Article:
Aims and Scope of the Graduate Program
Caltech’s Computing & Mathematical Sciences department offers an interdisciplinary program of graduate study in applied and computational mathematics leading to the Ph.D. degree. This program is designed to give students a thorough training in fundamental computational and applied mathematics and to develop their research ability in a specific application field. The training essential for future careers in applied mathematics in academia, national laboratories, or in industry is provided by completion of the requirements for a Ph.D. degree in applied and computational mathematics.
The research areas and interests of the applied and computational mathematics faculty cover a broad spectrum representing the use of ideas from across the mathematical sciences to formulate, analyze, and develop algorithms for mathematical models. As reflected by the faculty research activities, there is a strong emphasis on computational methods and theoretical analysis for solving challenging problems arising from applications in engineering, the sciences, and the social sciences.
Reflecting the interdisciplinary nature of the program, several different groups, in addition to the applied and computational mathematics faculty, contribute to the teaching and supervision of research. Students in applied and computational mathematics are expected to combine their basic mathematical studies with deep involvement in some field of application. Basic general courses are listed specifically under applied and computational mathematics, and these are to be supplemented, according to the student’s interest, from the whole range of Institute courses in engineering, the sciences, and the social sciences.
A regular colloquium provides the opportunity for visitors, faculty, and students to discuss current research. In addition there are numerous other specialized seminars linked to ACM.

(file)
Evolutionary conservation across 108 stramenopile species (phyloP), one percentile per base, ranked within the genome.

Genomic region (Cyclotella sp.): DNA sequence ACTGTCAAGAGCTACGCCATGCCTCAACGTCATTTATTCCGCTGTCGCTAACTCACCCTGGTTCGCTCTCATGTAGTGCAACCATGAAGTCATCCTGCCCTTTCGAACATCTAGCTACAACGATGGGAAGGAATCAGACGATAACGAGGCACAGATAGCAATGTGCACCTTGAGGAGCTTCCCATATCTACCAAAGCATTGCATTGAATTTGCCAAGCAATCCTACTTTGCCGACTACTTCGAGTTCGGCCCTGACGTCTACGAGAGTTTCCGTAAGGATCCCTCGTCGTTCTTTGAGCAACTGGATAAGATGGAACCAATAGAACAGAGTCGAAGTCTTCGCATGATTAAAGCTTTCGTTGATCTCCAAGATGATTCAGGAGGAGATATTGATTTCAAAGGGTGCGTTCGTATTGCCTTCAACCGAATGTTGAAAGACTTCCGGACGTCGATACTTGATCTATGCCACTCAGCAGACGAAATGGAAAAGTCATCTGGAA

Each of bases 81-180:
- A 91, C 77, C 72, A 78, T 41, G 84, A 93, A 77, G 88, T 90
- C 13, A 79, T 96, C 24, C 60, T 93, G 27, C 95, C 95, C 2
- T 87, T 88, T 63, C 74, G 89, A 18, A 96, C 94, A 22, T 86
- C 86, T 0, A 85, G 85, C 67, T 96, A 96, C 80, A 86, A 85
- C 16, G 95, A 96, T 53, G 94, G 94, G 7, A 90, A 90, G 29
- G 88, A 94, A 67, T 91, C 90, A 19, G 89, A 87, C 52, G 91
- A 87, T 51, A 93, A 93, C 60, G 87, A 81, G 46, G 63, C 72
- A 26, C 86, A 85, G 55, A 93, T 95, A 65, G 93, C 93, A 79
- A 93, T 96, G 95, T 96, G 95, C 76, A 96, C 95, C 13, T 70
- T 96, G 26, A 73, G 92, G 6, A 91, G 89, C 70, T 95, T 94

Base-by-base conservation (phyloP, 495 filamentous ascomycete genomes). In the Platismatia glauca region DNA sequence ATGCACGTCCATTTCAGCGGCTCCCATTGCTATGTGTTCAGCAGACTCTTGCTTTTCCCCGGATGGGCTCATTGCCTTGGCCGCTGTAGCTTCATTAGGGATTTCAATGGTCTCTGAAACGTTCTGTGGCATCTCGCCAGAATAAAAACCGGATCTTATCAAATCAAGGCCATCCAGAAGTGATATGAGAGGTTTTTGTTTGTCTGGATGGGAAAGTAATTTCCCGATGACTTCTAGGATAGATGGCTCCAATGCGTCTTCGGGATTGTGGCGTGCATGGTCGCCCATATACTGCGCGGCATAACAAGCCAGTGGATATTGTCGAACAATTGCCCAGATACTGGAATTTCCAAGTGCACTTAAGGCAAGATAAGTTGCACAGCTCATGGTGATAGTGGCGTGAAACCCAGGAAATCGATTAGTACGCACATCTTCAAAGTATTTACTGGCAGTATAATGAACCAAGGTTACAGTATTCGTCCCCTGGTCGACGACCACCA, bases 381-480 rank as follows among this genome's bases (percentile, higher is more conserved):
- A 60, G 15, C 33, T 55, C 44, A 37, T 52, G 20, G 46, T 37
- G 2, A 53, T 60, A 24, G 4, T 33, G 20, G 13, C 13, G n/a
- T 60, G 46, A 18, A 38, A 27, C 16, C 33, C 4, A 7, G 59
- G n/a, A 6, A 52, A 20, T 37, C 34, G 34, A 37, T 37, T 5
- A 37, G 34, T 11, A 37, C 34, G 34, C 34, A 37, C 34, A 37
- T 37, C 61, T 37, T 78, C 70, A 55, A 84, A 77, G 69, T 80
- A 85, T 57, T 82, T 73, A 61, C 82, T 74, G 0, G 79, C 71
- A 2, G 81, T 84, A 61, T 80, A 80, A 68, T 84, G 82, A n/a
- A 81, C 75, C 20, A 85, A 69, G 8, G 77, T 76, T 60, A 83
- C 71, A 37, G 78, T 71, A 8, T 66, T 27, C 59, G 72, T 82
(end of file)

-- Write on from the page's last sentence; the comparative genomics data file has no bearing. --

Each new graduate student admitted to work towards the Ph.D. in applied and computational mathematics selects course work in consultation with their advisor based on the student’s background and interests. The work of the student during the first year will usually include some independent reading and/or research.
During their graduate study, all ACM students are required to take a total of 12 graduate courses of 9+ units each, selected in consultation with their advisor. The courses ACM/IDS 104, ACM/EE/IDS 116, IDS/ACM/CS 157, IDS/ACM/CS 158, ACM 190, and CMS 290 will not count toward the Ph.D. requirements. The 12 classes must include no fewer than 3 from the core set (ACM/IDS 101ab, ACM/EE 106ab, CMS/ACM/IDS 107a, CMS/ACM 117, ACM 118, CMS/ACM/EE 122); no fewer than 6 from the the core set together with any other ACM 100+ classes; and no fewer than 9 from the previous sets together with any 100+ level classes in EE/CMS/CS/Math. The remaining classes will be selected among all level 100+ classes from any option. Three of the core classes are selected by the student, in consultation with their advisor, as the subject matter considered for the qualifying examination. This written exam is administered shortly before the start of the beginning of the second year of study, typically during the month of September (see below). In addition, CMS 290 is required for all first year ACM graduate students during each term (fall/winter/spring).
ACM Master’s Degree